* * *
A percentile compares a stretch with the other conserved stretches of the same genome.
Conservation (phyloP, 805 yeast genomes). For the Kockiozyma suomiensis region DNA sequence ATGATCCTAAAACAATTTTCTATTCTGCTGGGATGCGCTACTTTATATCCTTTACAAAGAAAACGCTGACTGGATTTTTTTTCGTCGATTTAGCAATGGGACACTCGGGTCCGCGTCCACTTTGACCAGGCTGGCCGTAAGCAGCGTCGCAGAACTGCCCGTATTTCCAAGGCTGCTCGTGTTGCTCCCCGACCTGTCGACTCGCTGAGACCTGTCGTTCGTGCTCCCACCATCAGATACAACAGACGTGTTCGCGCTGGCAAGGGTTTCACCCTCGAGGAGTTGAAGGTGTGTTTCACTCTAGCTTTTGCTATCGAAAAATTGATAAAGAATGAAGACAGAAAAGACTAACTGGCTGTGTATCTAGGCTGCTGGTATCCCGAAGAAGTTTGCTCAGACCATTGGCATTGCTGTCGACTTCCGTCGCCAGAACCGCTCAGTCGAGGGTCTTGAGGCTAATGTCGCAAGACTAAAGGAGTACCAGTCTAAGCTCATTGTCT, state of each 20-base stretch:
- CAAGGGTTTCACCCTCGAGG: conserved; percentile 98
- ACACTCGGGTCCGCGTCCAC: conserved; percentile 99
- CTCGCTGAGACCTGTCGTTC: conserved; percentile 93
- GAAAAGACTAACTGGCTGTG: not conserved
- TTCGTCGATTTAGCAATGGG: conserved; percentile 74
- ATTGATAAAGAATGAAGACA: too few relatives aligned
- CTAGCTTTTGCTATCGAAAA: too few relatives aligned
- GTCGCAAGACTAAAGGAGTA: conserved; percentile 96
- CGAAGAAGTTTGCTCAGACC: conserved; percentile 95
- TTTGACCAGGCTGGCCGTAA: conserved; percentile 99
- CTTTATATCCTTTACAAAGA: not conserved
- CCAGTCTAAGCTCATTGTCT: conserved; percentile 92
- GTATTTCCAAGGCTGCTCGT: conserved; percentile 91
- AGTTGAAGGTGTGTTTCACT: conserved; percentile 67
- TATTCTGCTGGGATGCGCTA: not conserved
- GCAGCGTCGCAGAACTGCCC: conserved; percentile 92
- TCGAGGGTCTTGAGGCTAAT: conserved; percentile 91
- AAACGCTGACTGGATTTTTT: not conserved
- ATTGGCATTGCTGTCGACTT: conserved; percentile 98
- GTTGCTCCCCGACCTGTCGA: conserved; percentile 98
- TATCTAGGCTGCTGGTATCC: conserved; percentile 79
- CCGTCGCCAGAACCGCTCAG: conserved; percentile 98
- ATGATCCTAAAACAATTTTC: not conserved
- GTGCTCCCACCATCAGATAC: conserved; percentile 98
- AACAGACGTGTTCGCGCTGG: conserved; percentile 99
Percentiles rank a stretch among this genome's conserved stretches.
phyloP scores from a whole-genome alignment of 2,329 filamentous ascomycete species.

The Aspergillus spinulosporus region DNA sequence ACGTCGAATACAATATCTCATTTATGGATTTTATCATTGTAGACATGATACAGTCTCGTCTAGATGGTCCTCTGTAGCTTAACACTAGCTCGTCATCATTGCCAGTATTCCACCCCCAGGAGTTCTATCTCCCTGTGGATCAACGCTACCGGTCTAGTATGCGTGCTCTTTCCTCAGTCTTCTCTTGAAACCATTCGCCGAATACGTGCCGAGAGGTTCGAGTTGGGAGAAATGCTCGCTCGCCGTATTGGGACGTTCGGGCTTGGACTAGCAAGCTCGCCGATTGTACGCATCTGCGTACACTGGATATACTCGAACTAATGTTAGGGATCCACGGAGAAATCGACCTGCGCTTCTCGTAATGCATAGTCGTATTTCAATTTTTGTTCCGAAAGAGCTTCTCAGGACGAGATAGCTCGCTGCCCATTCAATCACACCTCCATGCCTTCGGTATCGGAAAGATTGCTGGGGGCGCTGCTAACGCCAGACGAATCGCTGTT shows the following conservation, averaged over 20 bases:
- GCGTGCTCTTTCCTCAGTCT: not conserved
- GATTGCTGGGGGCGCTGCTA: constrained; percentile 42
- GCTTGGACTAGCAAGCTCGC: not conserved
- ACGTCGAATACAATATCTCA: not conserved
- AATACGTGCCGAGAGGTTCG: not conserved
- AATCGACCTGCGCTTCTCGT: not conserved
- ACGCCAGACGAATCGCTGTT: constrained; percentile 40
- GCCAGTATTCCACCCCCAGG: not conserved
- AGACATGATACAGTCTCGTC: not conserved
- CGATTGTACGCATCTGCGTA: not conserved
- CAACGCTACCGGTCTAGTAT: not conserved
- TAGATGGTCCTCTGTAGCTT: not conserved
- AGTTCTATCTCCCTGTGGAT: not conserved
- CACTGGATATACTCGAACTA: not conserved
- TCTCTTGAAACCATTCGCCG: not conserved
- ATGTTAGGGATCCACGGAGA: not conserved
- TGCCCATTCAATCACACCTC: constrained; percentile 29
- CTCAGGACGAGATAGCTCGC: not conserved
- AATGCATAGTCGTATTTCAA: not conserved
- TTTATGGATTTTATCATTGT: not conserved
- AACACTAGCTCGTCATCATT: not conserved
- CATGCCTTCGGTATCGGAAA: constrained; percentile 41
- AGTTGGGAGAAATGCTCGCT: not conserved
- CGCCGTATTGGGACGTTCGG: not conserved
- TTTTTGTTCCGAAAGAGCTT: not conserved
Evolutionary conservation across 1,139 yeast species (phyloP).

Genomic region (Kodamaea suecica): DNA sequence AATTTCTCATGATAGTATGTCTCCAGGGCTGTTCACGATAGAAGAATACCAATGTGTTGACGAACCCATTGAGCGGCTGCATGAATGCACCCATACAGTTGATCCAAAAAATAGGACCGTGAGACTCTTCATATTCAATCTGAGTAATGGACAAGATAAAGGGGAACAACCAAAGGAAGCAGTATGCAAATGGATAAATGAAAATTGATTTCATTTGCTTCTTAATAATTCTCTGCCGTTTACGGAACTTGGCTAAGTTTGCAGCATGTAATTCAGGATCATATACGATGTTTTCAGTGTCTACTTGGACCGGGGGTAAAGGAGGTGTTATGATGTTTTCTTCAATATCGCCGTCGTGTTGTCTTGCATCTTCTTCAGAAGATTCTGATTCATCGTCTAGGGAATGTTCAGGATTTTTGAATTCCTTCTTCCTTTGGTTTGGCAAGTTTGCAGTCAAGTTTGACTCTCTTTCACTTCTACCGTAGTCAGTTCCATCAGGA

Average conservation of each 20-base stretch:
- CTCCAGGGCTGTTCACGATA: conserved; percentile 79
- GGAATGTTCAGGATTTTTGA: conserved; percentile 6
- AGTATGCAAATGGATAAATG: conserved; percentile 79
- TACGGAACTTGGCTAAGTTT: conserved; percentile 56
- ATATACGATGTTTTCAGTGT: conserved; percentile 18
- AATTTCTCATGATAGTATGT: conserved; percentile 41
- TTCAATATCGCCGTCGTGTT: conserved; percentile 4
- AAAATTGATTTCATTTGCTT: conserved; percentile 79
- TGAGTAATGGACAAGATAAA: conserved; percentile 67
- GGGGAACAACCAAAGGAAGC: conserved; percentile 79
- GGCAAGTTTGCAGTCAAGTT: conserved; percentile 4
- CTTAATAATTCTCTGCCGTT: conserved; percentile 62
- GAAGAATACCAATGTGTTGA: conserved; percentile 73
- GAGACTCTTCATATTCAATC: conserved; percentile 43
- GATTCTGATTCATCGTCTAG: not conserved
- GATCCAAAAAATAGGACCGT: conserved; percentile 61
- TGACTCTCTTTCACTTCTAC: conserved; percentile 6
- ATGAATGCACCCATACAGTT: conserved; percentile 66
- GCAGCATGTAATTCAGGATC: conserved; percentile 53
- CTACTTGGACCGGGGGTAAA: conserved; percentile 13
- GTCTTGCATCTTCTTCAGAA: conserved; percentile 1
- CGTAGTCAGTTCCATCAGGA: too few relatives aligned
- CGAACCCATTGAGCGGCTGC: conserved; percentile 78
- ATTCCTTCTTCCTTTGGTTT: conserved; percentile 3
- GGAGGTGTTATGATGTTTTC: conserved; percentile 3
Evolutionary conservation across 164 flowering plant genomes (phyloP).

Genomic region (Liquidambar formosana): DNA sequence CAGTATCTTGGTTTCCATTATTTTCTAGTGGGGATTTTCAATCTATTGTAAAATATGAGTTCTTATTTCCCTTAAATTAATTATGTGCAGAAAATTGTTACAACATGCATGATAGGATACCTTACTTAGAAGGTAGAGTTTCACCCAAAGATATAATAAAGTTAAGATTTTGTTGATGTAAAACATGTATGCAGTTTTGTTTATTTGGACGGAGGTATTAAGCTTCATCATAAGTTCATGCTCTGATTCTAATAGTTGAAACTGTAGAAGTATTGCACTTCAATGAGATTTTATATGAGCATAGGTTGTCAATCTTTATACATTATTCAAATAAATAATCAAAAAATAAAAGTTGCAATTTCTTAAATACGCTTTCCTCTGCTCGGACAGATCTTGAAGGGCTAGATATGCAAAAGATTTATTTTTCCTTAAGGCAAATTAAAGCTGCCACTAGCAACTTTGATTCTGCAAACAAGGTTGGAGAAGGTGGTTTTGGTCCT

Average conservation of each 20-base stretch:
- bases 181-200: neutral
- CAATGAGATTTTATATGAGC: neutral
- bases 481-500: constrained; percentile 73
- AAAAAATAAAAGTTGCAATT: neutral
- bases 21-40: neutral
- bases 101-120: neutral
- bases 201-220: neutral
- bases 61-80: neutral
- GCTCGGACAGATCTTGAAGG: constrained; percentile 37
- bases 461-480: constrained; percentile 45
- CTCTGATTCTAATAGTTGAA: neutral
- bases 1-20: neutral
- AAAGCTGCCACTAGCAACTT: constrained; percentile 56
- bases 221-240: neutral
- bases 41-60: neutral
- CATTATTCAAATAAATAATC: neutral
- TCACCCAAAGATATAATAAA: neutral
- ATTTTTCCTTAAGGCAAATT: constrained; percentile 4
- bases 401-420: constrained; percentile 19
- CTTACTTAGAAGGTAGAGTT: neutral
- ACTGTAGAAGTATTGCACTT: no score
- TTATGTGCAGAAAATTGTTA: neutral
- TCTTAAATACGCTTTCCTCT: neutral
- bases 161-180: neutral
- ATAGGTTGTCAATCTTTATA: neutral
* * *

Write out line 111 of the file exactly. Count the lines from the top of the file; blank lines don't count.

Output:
- ATAGGTTGTCAATCTTTATA: neutral